I agree with most of that. My major lifetime opus, which took a quarter century to write (Centuries of Economic Endeavor, University of Michigan 1994), is about how and why these institutions were formed in the Western World and Japan, and how and why they developed much less and more slowly in the rest of the world.— Jack

I have recently heard quite a bit about the merits of limiting a CEO's pay. I remain unconvinced. My reasons:

  1. We live in a market economy. That includes labor markets, where people sell their knowledge, skills, and abilities on the open market to the "highest bidder." Isn't this what capitalism is all about?
  2. American culture encourages people to achieve the highest rank possible. By limiting the pay of a CEO, we would be punishing the CEO for being successful.
  3. We aren't Japan or Europe. Our economies and ways of life are different. It's quite possible that the reason American CEO's are paid more is because we value their work more (in an economic sense) than Europe or Japan.

— Beth Stevenson, Friends Meeting of Boulder (CO), now in college in Tulsa (OK).

  1. Why can't we have a vibrant free market and restrain the massive inequality of income by a truly progressive income tax as does Sweden, I believe, so that no one can retain huge earnings? Would that dry up the urge to earn more money? If being the CEO meant earning a top salary much less than what one earns now, would that mean competent people for the job wouldn't seek it?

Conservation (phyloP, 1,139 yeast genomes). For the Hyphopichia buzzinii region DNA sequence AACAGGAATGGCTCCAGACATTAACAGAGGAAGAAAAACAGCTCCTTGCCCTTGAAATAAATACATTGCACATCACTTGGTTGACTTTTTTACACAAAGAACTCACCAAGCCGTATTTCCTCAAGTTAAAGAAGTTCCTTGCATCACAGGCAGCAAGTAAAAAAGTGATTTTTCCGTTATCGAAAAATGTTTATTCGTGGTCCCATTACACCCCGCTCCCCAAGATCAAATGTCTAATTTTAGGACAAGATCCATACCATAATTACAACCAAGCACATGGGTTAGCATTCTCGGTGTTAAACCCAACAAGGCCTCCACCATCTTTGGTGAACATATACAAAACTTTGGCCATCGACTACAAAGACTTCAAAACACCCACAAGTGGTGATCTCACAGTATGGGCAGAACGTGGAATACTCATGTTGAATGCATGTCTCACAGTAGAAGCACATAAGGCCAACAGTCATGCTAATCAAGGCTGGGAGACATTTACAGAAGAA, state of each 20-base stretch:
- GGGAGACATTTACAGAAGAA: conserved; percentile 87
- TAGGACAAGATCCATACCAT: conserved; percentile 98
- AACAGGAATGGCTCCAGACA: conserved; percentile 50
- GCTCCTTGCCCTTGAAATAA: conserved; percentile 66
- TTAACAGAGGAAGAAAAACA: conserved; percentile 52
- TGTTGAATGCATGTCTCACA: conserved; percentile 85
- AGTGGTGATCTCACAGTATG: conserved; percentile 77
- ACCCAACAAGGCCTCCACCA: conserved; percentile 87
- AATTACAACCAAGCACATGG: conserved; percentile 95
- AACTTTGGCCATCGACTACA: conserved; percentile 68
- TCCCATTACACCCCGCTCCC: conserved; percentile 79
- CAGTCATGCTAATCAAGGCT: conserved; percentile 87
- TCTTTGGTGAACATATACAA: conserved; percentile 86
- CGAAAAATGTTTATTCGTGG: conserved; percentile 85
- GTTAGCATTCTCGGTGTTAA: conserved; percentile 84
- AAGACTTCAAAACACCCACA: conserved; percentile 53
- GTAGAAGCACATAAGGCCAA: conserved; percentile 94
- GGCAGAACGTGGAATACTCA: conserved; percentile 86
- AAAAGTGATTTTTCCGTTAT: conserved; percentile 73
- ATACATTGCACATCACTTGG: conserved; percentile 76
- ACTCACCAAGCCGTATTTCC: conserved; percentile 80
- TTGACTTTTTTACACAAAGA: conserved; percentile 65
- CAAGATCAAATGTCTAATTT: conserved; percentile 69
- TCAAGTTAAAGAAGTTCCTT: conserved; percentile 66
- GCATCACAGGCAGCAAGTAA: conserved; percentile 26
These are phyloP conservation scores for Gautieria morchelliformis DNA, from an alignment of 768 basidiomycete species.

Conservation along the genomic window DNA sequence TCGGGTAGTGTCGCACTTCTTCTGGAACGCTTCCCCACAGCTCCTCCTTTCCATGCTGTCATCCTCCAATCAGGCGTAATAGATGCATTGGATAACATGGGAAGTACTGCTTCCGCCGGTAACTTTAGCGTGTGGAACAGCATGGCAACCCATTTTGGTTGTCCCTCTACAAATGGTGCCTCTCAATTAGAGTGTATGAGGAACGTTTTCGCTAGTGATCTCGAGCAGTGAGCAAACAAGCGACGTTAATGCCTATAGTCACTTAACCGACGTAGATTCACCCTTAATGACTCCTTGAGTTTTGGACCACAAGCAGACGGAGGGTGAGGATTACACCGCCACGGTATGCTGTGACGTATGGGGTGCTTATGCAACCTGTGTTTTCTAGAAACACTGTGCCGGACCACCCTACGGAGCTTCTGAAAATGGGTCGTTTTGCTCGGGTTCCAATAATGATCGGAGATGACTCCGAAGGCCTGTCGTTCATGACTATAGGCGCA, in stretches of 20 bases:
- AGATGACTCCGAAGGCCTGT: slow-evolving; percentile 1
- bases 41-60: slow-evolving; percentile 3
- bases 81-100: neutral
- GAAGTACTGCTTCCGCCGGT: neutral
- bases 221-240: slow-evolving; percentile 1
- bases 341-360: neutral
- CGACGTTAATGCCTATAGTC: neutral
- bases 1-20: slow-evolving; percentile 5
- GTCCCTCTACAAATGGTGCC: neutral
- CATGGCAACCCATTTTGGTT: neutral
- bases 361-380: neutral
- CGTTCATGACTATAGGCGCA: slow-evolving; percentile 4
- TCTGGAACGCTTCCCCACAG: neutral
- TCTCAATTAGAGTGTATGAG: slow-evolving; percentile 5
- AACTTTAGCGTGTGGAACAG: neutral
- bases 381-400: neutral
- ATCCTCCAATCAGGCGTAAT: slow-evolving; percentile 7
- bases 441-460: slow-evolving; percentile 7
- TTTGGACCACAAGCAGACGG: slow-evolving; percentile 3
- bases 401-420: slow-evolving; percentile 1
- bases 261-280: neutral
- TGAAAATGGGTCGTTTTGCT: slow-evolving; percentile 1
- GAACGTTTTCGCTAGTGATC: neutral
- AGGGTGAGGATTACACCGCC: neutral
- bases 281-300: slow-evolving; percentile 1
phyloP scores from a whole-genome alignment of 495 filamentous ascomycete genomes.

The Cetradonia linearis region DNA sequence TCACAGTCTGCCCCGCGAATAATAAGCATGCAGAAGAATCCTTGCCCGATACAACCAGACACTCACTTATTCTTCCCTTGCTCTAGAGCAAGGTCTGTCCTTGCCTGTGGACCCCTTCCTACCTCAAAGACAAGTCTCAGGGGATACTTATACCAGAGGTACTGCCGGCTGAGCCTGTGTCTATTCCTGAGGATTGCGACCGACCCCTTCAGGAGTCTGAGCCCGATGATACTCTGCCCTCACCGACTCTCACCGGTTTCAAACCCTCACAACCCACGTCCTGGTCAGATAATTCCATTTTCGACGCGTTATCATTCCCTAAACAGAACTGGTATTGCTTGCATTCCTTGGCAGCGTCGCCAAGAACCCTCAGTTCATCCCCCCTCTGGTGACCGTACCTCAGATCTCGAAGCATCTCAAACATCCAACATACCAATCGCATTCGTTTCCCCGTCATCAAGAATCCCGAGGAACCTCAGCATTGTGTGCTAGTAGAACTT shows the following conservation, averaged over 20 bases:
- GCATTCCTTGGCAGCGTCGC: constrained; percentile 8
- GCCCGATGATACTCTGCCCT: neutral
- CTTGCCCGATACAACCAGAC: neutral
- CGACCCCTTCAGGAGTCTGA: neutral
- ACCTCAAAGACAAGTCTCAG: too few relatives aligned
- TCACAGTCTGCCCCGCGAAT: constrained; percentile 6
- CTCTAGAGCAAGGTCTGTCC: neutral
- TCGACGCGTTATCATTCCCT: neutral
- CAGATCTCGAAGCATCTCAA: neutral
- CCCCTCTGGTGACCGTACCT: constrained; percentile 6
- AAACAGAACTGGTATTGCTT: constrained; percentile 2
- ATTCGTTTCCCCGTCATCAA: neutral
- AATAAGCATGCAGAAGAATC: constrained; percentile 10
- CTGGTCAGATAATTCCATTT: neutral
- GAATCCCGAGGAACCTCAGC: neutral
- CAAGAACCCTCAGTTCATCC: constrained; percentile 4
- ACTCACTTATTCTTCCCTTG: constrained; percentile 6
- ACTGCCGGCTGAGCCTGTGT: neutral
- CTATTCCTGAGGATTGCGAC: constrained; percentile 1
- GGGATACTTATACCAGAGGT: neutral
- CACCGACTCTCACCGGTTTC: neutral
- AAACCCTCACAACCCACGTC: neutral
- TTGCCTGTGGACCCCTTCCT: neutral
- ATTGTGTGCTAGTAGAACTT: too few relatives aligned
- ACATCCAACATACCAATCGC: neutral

2. Who will restrain the free market from actions that help the corporation but harm the general welfare, such as polluting the environment, selling unsafe products, or running an unsafe factory? Doesn't the government have to do that by enforcing regulations?
  3. Does the free market work best for all services, such a medical care? If the government provides some services such as water and roads, why not health care?

— Arthur Rifkin Manhasset (NY) Friends Meeting.


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Publisher: Russ Nelson, St. Lawrence Valley (NY) Friends Meeting

Editorial Board

  • Roger Conant, Mount Toby Meeting, Northampton, MA.
  • Caroline Conzelman, Boulder (CO).
  • Ann Dixon, Boulder (CO) Meeting of Friends.
  • Virginia Flagg, San Diego (CA) Friends Meeting.
  • Merlyn Holmes, Boulder, Colorado.
  • Janet Minshall, Anneewakee Creek Friends Worship Group, Douglasvillle (GA).
  • Jack Powelson, Boulder (CO) Meeting of Friends, Principal Editor.
  • J.D. von Pischke, a Friend from Reston, VA.
  • Geoffrey Williams, Attender at New York Fifteenth Street Meeting.

Members of the Editorial Board receive Letters several days in advance for their criticisms, but they do not necessarily endorse the contents of any of them.

This newsletter was formerly known as The Classic Liberal Quaker.

Copyright © 2002 by Jack Powelson. All rights reserved. Permission is hereby granted for non-commercial reproduction.